Really, Please, I'm Begging You, If You Ever Want To Get Rich, Do Not Leave Your Savings In Cash

Really, Please, I'm Begging You, If You Ever Want To Get Rich, Do Not Leave Your Savings In Cash<br />
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Feb 2023

Really, Please, I'm Begging You, If You Ever Want To Get Rich, Do Not Leave Your Savings In Cash
As the stock market plunged during the opening days of the pandemic (but before widespread lockdowns swept the nation), I inserted myself into a conversation taking place in the lunchroom at our law firm.

"I'm pulling it all," said a lawyer older than myself who should have known better. "This is crazy, there's no telling how low the stock market is going to go. My 401(k) balance can sit there in cash."

"Me too," said another aged legal practitioner. "I'll get back in when it hits the bottom."

"Don't try to catch a falling knife," I interjected, as I steeped my green tea. Everyone looked at me like I'd suggested we replace the countertop coffee with black tar heroin. I tried to explain to my colleagues how nobody ever succeeds in timing the market and if they do it's only because they got insanely lucky and irrationally attributed that luck to skill. This conversation didn't go very well.

Many laypeople are surprised to learn that lawyers can make it all the way through law school (not to mention decades of their careers) without learning even one damned thing about investing. Somehow those two worlds are inextricably linked in the minds of the public, despite the fact that there is not much overlap in that Venn diagram. I've found lawyers might have more money to begin with compared to anyone else in any other profession, but they are no more likely to be better at managing it.

In only around a month's time at the outset of the pandemic, the stock market lost about 30% of its value. Then it went right back up again, very quickly, and went on to hit a bunch of record highs for well over a year. A lot of people who took their money out of the stock market missed a lot of those gains.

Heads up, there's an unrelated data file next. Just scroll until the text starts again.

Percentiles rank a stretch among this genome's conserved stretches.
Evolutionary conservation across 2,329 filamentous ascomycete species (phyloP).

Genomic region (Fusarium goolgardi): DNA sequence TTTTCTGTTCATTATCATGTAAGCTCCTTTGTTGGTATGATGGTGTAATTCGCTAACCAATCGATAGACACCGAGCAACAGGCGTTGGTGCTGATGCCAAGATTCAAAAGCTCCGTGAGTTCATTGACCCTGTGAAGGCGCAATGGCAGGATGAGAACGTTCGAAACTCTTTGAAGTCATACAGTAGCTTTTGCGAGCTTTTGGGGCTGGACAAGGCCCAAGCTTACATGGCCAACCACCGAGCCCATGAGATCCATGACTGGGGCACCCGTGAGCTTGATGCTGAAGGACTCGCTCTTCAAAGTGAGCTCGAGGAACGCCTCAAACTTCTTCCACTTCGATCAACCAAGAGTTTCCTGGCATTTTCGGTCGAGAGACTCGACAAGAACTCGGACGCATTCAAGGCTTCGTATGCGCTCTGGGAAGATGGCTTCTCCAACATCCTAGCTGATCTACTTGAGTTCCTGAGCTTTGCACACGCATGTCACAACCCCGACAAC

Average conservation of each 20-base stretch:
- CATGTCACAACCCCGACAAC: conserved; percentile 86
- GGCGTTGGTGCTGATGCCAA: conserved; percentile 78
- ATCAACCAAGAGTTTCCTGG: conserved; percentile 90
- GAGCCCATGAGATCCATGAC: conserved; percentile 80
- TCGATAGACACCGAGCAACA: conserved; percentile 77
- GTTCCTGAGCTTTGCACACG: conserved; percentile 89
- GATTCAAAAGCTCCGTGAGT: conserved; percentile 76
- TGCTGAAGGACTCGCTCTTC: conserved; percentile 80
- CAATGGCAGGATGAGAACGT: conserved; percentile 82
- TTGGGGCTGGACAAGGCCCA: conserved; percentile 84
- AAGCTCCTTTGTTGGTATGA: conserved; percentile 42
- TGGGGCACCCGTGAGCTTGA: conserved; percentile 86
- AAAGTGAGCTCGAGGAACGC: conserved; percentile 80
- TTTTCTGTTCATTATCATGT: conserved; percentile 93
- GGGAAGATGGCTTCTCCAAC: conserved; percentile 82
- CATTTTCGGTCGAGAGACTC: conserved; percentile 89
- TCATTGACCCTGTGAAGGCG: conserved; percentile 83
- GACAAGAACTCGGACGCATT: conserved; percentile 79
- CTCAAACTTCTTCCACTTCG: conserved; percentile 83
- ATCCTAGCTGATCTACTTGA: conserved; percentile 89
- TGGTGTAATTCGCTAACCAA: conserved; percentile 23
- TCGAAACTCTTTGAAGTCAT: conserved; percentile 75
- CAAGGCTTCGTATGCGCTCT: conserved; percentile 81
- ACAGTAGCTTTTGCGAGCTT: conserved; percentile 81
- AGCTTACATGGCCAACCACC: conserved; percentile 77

Of course, there is no way for those people to know this. Your investment account only shows you the returns you actually got; it does not show you what kind of returns you would have hypothetically realized if you had simply left your investments alone. The people who put it all in cash probably actually felt smart, and probably think the lower returns they achieved are better than the returns of someone like me who just stayed in and kept making the exact same uniform periodic investments I always make. People don't usually pull out their phones and compare rates of return.

I've been having many conversations at the law office similar to the one I was having in the lunchroom three years ago. 2022 ended badly for the stock market. Although January saw some decent gains, the pessimism out there is pretty calcified. People really do find it hard to accept that how you generally feel about things should have no impact whatsoever on your investment strategy.

I'm probably not alone in my frustration with the attitude of the typical smalltime investor. A new survey found that almost two-thirds of Americans report a preference for leaving their savings sit as cash right now as opposed to enduring the inevitable swings of the market.

That is bad. Usually when the stock market makes a big recovery, the bulk of the gains can be attributed to just a handful of good days. No one knows which days these will be in advance, and missing them can be very costly.

For example, research from J.P. Morgan Asset Management found that the annualized return of the S&P 500 over the past 20 years has been 9.7%. However, an investor who missed out on just 10 of the stock market's best days during that period -- 10 days over the course of twenty years -- would have had an annualized return of only 5.5%.

Human beings like to feel like we have agency. We like to believe that our choices matter. We crave certainty; surely our decisions are better than those of our peers. The trouble is, sometimes we are way better off recognizing the things that are out of our control and accepting that the best course of action might be to do nothing at all.

You are not going to go wrong with frequent and uniform automatic investments into a low-cost stock market index fund, one that you do not tap into for as many decades as you can afford not to, regardless of what's happening in the news and irrespective of how you feel at any given time. Unless your net worth is well into eight figures, that's not only all you need, it's also probably the best way to keep yourself from leaving money on the table while investing. And I'd be happy to defend that position in the lunchroom of any law firm in the country.

Jonathan Wolf is a civil litigator and author of Your Debt-Free JD (affiliate link). He has taught legal writing, written for a wide variety of publications, and made it both his business and his pleasure to be financially and scientifically literate. Any views he expresses are probably pure gold, but are nonetheless solely his own and should not be attributed to any organization with which he is affiliated. He wouldn't want to share the credit anyway. He can be reached at <strong>[email protected].